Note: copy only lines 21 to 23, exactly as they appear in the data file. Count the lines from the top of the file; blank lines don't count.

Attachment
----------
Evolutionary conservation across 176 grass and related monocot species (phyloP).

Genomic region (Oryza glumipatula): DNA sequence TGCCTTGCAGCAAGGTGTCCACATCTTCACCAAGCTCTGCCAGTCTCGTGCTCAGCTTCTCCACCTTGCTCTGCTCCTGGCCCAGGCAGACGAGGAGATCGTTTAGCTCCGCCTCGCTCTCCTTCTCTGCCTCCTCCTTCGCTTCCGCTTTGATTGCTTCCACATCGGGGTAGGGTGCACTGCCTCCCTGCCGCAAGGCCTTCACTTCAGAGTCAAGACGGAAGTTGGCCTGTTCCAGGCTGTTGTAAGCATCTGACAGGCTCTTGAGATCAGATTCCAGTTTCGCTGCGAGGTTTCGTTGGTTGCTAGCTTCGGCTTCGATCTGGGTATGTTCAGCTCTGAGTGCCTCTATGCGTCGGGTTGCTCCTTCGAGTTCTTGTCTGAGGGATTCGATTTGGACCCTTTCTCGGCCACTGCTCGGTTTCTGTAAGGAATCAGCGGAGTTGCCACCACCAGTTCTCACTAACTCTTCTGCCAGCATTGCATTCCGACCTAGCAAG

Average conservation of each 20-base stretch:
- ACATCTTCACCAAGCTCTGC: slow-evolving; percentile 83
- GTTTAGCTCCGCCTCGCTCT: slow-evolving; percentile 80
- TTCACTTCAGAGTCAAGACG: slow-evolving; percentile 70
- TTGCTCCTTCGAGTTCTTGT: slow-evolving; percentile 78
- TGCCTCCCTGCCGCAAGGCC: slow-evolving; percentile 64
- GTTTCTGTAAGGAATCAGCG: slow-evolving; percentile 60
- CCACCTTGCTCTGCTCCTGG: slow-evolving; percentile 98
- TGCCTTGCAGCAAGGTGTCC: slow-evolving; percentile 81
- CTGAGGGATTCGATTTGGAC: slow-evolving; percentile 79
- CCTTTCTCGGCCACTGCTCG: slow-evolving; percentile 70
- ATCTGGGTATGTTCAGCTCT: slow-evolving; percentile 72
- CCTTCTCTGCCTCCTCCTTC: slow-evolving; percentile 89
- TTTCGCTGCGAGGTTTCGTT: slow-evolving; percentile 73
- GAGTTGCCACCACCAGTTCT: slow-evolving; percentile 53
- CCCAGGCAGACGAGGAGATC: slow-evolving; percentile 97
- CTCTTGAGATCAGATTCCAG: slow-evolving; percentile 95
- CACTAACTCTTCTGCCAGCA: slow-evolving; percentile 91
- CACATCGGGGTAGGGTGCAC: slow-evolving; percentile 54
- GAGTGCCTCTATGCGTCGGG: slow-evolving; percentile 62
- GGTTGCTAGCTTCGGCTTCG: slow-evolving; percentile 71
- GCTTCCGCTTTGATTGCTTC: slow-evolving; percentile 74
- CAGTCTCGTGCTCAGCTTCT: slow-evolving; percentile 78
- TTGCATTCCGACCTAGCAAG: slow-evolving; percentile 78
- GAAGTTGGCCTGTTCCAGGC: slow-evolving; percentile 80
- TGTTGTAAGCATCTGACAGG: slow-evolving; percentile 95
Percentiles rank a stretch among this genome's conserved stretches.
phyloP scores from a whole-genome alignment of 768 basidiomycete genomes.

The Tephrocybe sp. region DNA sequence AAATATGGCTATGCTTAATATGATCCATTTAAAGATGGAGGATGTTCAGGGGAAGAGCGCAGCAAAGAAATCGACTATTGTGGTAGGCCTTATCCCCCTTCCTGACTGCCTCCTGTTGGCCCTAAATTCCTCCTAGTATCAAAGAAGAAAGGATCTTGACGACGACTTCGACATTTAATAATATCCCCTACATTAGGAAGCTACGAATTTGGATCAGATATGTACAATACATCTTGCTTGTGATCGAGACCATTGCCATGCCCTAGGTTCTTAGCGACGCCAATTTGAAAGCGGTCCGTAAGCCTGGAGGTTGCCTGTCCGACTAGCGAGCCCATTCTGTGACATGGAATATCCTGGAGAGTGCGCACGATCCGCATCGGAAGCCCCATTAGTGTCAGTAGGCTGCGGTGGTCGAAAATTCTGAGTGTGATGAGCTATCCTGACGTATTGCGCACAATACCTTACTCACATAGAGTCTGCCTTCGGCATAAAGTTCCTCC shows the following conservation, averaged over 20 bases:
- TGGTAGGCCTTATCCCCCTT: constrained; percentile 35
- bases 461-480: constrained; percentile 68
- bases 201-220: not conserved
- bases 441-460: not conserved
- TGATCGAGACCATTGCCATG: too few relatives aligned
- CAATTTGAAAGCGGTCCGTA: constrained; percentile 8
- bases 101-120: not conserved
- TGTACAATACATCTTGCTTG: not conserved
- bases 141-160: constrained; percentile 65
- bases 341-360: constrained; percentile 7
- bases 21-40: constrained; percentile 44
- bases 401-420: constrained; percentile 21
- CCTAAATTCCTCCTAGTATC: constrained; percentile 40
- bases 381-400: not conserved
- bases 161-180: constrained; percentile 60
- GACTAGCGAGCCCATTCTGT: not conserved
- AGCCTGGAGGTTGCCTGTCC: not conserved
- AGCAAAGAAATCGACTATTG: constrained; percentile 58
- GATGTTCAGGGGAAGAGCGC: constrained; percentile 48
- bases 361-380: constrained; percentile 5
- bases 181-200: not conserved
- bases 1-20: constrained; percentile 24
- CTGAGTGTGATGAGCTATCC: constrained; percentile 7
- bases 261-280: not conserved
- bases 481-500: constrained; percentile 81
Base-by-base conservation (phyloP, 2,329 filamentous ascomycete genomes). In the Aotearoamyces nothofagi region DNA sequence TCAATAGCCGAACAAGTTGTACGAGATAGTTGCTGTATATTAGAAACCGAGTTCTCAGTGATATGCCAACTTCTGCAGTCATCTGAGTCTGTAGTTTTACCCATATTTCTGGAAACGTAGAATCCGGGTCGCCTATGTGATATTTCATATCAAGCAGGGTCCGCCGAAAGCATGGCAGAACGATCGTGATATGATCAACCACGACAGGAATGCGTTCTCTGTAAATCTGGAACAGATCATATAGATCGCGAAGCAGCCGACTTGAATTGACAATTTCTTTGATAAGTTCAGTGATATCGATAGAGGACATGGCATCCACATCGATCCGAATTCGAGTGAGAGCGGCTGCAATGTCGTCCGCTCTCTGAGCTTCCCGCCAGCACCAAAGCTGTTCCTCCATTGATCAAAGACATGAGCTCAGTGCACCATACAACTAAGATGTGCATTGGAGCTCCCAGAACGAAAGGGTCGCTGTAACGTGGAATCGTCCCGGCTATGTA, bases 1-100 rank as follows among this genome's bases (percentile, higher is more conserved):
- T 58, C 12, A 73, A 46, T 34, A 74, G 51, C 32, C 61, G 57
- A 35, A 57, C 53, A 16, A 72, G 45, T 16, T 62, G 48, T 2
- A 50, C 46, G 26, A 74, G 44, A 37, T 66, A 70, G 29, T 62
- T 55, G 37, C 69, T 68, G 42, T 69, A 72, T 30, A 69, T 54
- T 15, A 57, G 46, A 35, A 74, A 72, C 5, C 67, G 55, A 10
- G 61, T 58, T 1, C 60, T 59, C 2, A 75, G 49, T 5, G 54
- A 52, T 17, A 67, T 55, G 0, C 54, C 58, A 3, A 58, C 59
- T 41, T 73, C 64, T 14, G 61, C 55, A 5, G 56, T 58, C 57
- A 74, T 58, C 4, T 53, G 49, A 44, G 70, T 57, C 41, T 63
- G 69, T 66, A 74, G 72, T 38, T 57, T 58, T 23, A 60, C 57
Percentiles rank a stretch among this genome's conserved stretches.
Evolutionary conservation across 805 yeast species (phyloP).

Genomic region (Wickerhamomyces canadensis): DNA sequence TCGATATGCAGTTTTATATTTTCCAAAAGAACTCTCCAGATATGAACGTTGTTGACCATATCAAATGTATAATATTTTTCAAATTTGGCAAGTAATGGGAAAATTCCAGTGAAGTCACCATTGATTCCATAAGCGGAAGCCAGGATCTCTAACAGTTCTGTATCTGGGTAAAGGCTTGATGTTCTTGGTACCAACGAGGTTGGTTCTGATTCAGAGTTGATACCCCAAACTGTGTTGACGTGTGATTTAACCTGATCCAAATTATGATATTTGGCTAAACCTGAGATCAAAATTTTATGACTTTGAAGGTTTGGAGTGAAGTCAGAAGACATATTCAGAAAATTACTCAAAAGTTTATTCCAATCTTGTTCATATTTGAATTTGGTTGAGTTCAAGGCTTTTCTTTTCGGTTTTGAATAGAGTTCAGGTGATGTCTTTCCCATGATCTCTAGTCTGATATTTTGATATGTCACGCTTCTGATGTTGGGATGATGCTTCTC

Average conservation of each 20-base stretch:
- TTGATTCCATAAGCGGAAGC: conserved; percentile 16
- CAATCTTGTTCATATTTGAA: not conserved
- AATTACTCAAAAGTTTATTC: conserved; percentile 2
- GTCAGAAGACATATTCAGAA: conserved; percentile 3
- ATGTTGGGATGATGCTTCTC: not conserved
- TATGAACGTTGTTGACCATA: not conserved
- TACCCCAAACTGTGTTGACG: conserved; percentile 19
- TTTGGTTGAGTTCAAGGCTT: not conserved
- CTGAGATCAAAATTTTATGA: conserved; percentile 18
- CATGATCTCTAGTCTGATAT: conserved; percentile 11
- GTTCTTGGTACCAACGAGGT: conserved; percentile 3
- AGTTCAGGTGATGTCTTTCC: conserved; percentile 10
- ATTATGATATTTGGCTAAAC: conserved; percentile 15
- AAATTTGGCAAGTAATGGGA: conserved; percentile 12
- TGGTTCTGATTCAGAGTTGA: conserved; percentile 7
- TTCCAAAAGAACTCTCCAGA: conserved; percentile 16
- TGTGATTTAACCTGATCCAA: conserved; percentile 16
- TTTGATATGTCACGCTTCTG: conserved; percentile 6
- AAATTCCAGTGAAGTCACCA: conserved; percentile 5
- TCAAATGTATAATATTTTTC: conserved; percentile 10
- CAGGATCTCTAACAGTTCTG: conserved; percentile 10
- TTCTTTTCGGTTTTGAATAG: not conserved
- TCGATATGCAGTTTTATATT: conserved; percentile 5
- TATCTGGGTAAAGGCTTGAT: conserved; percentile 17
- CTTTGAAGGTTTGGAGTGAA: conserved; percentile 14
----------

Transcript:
- CACATCGGGGTAGGGTGCAC: slow-evolving; percentile 54
- GAGTGCCTCTATGCGTCGGG: slow-evolving; percentile 62
- GGTTGCTAGCTTCGGCTTCG: slow-evolving; percentile 71